Encounter at Raven's Gate — which is alternatively titled Incident At Raven's Gate — is a 1988 small town alien invasion family melodrama directed by Dutch-born Australian filmmaker Rolf de Heer. The film opens in media res with astrophysicist and Miami Vice villain Dr. Hemmings (Terry Camilleri) going driveabout across the Australian Outback tracking an alien spacecraft.
Dr. Hemmings arrives at Raven's Gate where the local constable, Sgt. Taylor (Max Cullen), is investigating the remains of a farmhouse fire. Dr. Hemmings, being evidently the Neo Anderson of astrophysicists, disarms and subdues Sgt. Taylor and the pair set about investigating the...Encounterdent at Raven's Gate.
Flash back five days earlier to find the owner of the farm, Richard (Ritchie Singer), conducting hydroponic experiments assisted by his lovely wife Rachel (Celine O'Leary) and his ne'er-do-well ex-con bother Eddie (Steven Vidler).
Something has been causing the wells and the water tanks to dry up, killing off the livestock and crops. Richard suspects that his wife and brother have been neglecting the farm animals and wasting water on trivialities like gardening and personal hygiene. Despite their protestations of moderation and industry, Richard continues to push his strict water conservation policies with an intensity that borders on Lt. Cmdr Queeg territory.
Meanwhile, Eddie splits his time between fighting with the local football hooligans, bedding the local barmaid, antagonizing the local cops and otherwise trainspotting his way through life until odd goings on at Raven's Gate compel our heroes to team up and solve the groovy mystery of the missing water.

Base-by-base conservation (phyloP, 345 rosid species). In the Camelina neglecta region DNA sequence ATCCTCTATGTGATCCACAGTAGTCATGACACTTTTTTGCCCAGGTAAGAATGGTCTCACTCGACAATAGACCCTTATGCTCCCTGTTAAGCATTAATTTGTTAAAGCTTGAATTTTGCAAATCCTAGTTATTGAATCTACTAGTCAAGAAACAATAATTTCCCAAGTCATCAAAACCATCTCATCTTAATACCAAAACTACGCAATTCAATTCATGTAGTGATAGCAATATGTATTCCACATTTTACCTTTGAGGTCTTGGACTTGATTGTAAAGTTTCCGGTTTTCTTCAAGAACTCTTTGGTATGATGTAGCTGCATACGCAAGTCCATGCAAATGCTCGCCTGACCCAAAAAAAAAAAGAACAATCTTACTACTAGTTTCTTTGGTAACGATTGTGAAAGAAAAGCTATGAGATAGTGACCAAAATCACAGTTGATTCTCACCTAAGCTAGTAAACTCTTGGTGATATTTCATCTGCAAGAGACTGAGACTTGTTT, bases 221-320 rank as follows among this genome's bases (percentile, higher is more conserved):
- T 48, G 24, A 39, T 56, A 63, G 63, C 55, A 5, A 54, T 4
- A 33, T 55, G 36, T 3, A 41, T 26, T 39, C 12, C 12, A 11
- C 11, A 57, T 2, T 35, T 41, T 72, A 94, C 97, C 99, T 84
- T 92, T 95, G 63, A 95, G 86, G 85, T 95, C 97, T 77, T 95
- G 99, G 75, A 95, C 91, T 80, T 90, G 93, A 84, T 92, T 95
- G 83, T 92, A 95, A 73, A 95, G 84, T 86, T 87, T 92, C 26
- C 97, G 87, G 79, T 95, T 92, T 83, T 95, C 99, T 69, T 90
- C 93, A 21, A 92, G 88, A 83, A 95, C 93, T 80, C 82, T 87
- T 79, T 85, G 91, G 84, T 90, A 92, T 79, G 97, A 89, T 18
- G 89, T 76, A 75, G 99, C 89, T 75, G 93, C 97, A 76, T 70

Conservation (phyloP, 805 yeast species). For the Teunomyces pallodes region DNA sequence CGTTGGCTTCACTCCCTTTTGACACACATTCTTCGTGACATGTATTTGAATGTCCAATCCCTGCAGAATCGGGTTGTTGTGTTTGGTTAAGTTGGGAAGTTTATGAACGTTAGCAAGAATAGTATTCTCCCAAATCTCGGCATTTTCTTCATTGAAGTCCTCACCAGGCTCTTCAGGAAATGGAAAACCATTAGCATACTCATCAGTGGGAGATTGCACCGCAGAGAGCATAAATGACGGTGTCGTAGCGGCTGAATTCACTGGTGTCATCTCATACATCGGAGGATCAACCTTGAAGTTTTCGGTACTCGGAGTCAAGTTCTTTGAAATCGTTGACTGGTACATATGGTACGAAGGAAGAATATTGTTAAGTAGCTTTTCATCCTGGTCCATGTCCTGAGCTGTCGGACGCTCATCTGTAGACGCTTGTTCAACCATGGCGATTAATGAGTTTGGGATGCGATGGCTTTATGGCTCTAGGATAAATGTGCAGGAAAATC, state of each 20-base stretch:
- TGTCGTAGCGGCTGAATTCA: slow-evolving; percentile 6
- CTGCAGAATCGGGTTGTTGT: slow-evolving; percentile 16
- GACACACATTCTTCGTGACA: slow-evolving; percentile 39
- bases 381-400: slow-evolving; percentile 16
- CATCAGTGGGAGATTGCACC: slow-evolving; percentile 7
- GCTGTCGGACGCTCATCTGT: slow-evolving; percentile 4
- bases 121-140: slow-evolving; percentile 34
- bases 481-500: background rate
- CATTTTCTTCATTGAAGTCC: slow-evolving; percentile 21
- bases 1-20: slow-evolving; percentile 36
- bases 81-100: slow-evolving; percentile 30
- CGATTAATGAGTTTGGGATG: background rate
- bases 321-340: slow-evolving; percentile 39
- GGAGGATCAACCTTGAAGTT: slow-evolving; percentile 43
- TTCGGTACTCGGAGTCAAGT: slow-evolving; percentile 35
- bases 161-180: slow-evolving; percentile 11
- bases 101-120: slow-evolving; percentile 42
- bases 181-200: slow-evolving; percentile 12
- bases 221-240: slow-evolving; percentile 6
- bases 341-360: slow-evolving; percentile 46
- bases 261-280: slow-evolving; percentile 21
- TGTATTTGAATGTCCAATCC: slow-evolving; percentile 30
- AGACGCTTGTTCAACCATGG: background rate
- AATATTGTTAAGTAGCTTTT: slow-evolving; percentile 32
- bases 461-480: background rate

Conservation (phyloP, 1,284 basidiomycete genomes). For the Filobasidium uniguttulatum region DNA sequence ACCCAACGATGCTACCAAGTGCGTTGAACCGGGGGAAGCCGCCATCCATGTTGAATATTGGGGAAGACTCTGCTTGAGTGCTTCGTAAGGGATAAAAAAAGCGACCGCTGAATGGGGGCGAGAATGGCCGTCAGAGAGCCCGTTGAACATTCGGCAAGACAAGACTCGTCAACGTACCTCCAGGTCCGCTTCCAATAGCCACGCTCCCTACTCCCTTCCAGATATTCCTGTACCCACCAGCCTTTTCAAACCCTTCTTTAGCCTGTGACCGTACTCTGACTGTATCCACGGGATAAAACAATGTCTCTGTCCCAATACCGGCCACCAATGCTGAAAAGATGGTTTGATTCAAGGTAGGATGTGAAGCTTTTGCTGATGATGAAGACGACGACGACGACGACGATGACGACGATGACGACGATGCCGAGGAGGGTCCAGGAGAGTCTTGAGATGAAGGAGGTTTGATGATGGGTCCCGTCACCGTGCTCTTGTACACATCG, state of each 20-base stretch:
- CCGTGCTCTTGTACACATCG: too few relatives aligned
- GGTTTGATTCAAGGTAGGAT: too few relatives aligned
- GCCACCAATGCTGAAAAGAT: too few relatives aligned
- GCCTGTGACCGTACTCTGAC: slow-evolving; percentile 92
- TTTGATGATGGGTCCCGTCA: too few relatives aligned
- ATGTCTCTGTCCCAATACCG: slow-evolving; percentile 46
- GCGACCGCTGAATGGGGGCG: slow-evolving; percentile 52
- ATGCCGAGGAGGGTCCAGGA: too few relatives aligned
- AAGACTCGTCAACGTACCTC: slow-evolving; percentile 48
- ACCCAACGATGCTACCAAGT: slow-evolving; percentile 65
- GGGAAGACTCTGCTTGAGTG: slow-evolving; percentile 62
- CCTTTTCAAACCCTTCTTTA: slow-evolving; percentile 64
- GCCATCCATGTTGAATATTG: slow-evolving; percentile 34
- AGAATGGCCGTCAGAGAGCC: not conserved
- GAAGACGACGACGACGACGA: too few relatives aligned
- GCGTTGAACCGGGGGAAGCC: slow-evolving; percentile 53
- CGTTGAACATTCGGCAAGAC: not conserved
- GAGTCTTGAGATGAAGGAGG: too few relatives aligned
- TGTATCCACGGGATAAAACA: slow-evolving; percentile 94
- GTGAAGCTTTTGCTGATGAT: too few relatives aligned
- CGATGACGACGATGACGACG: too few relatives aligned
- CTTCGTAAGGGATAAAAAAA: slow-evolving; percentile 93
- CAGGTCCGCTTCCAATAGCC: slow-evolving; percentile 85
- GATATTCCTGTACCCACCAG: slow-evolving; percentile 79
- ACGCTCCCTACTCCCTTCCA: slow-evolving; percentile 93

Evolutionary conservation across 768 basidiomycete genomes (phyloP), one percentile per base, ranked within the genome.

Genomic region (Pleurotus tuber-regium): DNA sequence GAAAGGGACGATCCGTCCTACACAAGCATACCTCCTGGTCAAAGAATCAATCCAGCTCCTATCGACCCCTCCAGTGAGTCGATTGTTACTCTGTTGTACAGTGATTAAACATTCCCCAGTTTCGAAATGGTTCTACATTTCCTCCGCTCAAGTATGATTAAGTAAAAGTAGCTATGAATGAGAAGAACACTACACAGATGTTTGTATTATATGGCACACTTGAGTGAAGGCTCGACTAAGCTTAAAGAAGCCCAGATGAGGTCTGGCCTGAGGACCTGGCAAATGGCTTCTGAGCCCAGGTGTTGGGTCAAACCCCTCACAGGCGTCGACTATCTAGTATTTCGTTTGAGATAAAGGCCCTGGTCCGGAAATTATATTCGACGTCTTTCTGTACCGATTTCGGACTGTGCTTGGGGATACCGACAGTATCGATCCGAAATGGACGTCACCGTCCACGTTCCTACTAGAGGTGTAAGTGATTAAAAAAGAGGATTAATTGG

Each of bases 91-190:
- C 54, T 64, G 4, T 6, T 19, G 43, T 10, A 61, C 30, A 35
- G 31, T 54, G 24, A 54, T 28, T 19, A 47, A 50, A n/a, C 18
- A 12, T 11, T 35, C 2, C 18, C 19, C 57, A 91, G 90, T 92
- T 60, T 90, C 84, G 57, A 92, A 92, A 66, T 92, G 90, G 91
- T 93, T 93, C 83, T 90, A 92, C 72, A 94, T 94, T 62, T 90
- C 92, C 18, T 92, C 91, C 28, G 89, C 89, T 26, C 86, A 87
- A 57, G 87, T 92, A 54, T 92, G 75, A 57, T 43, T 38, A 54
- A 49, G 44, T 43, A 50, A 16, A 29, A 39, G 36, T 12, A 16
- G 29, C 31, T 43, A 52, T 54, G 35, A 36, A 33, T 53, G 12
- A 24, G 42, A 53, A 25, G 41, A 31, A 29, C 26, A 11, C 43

Yadda yadda yadda, transdimensional portal to the land where everyone has Munchkin helium voice, alien demon possession of obligatory doomed elderly couple, sinister government conspiracy coverup aaaaand...we're out.
Despite the relative thinness of its premise, Encounter At Raven's Gate is not all that bad a movie. The performances are solid, the characters more richly textured than you might expect and the cinematography has the lonely, big sky feel of art house Australian films like Peter Weir's Picnic at Hanging Rock and The Last Wave and John Hillcoat's The Proposition.
Richard's control-freak obsession with the water supply is nuanced by the sibling rivalry he has with his prodigal brother and the sexual jealousy he feels over Rachel's attraction to him. The local cop's antagonism for Eddie is fueled not only by his basic distrust of criminals but also by the fact that he is in love with the barmaid with whom Eddie is bumping dingos. And the story uses this lack of trust the characters have in Eddie to heighten the tension of the climax without resorting to Boy Who Cried Wolf tedium.
If this seems like an awfully long way to go for an alien invasion/demon possession movie...it is. Like M. Night Shyamalan's similarly structured (and one might even go so far as to say totally rip-off) film Signs, Encounter At Raven's Gate is at its best when it's not pursuing the alien invasion story. The tension between the characters is so organic that when the inevitable magnetic anomalies, smoke machines and disco lights kick in, they rob the film of its distinctive flavor.
Not that the alien premise is completely inappropriate. It's just that it's underdeveloped. It lacks the inventive lunacy of Phantasm, the social profundity of Invasion of the Body Snatchers, or the claustrophobic paranoia of The Shining. Add to this Terry Camilleri's performance as the "astrophysicist" who seems to have walked off a central casting call for The Sopranos and it almost seems as if they didn't really want to make an alien invasion movie.
With as much meat as Rolf de Heer put on the bone, it would have been nice if the alien invasion/demon possession story had done more with the significant flaws and psychological vulnerabilities of the characters. Instead, the film devolves into a standard "don't let the possessed guy in" chase at the end. Pity, it really did seem like it was going somewhere. Still, if the adjectives "moody," "Australian" and "art house" appear on a significant portion of the boxes in your DVD collection, you could do worse than Encounter At Raven's Gate.
Encounter At Raven's Gate is available on Netflix streaming. Writer and creative developer Jason Shankel still has no idea what "chunder" means.